The film, while well-made on a technical level, feels more like a collection of moments than a full and satisfying narrative.
"Old age ain't no place for sissies," Bette Davis is said to have said, and the longer age lasts, the less of a sissy you can be. The opening shot of Michael Haneke's "Amour" shows firemen breaking into an elegant apartment in Paris. We know nothing about who lives here, and are told nothing — except in pantomime, as one fireman holds his nose. In a bedroom, the body of an old woman is found in bed, surrounded by desiccated flowers.
That's what it comes down to, finally, the mortal remains and the faded memories of beauty. But this is true only for outsiders, for the dead, for the firemen. For the living, it's wonderful to be a member of the audience. Another of this film's very early shots is from a point of view on a stage, regarding the audience at a piano recital. We never see the stage. The subject is the act of watching. The music is passionate, the audience appreciative, and its members seem to know why it is fine and why they like it. They have earned in a lifetime the privilege of being in this audience.
What alchemy drew my eyes to one particular old couple in the audience? A director can stage a shot to force us how to look at it, but Haneke here is deliberately objective. Still, I noticed these two. They are played by Emmanuelle Riva and Jean-Louis Trintignant, both now in their 80s, and although they've been giants of the French cinema for decades, I can't say that I recognized them at this age. What must have drawn me were certain qualities: their self-possession, their inner peace, a sense that they had earned the right to be together.
They are Anne and Georges. We learn they've spend their lives performing and teaching music. Later we will learn that the concert is being performed by a young master (Alexandre Tharaud) who was Anne's pupil. In a sense, they have brought forth this beauty into their own lives.
"Amour," which won the Palme d'Or at Cannes last year, is an unexpected kind of masterpiece by Haneke, whose films have included the enigmatic "Caché" and the earlier Golden Palm winner "The White Ribbon." We don't expect such unflinching seriousness, such profundity from Haneke. Unlike a mysterious film such as "Caché," which audiences are still debating, this one is "spoiler"-proof. Its opening scene essentially tells us how it will end.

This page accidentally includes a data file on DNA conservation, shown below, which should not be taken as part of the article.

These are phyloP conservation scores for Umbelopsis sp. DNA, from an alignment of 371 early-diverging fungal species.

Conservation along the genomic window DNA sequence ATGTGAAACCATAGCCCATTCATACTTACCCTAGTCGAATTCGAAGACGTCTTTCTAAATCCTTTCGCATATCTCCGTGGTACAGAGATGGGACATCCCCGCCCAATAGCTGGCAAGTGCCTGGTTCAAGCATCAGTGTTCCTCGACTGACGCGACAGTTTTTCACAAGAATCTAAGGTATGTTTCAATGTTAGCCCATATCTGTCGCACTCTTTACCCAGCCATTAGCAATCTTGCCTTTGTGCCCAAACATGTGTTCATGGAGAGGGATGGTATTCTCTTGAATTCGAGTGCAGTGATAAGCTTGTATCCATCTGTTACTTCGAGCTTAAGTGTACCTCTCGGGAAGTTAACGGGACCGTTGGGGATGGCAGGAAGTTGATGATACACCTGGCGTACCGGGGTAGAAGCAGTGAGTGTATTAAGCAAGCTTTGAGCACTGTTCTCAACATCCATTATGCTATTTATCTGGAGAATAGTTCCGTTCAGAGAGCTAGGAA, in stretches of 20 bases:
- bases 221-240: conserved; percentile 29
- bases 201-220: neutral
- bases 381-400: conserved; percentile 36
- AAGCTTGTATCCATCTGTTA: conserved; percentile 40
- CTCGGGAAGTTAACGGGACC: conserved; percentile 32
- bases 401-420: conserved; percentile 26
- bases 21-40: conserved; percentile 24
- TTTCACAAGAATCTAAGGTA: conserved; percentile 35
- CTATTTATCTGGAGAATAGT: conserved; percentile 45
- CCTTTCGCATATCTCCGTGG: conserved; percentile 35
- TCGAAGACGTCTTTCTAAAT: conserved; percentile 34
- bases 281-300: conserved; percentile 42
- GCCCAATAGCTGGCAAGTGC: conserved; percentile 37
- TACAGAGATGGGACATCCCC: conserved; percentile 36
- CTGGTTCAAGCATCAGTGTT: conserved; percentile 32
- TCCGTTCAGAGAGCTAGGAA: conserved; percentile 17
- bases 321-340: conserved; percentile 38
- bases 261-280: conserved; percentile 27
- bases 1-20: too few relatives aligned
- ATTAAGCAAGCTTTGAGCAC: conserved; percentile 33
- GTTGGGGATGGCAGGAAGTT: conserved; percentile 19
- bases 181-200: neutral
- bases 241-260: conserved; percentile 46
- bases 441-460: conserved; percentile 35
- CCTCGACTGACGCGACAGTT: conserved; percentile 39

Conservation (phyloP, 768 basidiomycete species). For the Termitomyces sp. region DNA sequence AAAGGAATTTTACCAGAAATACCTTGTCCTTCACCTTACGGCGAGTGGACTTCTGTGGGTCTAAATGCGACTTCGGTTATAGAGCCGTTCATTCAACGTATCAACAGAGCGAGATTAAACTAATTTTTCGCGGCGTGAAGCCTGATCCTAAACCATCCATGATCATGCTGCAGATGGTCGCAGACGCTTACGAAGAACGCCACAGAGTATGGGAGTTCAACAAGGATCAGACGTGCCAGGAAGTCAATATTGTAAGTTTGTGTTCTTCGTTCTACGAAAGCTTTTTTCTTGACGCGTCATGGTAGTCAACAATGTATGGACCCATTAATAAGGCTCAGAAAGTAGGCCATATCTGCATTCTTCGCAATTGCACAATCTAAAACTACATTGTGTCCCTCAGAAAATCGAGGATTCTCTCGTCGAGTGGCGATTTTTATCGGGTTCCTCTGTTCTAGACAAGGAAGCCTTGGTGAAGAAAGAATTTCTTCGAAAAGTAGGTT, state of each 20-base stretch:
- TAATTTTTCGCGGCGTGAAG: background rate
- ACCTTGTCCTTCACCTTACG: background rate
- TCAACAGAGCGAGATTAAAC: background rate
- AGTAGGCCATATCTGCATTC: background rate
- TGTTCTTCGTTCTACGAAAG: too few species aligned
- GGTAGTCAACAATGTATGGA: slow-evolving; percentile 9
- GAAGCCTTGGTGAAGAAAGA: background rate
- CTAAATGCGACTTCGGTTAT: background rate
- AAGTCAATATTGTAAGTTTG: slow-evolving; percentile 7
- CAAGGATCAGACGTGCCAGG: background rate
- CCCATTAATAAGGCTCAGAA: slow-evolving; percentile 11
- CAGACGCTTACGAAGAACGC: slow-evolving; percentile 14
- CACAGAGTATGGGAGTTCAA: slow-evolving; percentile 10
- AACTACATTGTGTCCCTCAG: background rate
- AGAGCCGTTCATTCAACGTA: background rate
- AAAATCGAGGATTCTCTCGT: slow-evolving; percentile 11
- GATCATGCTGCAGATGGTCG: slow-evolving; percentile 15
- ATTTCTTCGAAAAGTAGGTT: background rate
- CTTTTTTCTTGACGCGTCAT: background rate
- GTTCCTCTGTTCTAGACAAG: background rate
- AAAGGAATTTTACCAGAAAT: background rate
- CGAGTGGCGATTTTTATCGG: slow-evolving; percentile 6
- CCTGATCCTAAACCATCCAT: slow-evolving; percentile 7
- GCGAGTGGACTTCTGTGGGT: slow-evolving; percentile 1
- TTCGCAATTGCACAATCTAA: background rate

Now regard Anne and Georges at breakfast soon after. He doesn't even notice that she has momentarily frozen. She is … somewhere else. The specific shots of this sequence are masterful. Then she returns, unaware that anything has happened, but something has, and her stroke is the beginning of the end for their history together.
In scenes that are all flashbacks from the scene with the firemen, we see Anne and Georges during a visit from their protégé Alexandre (playing himself), and later when their daughter, Eva (Isabelle Huppert), visits, and reveals herself to be more interested in the problems caused by the stroke than by the heartbreak caused to her parents. Georges and Anne have shared a great love, and now Georges, during an implacable series of scenes, becomes a member of one more audience, watching the end of what he and Anne built and will now lose.
Old age isn't for sissies, and neither is this film. Trintignant and Riva courageously take on these roles, which strip aside all the glamor of their long careers (he starred in "A Man and a Woman," she most famously in "Hiroshima, Mon Amour"). Their beauty has faded, but it glows from within. It accepts unflinchingly the realities of age, failure and the disintegration of the ego.
Yes, and to watch "Amour" invites us — another audience — to accept them, too. When I saw "Hiroshima, Mon Amor" (1959), I was young and eager and excited to be attending one of the first French art films I'd ever seen. It helped teach me what it was, and who I was. Now I see that the film, its actors and its meaning have all been carried on, and that the firemen are going to come looking for all of us one of these days, sooner or later.
This is now. We are filled with optimism and expectation. Why would we want to see such a film, however brilliantly it has been made? I think it's because a film like "Amour" has a lesson for us that only the cinema can teach: the cinema, with its heedless ability to leap across time and transcend lives and dramatize what it means to be a member of humankind's eternal audience.
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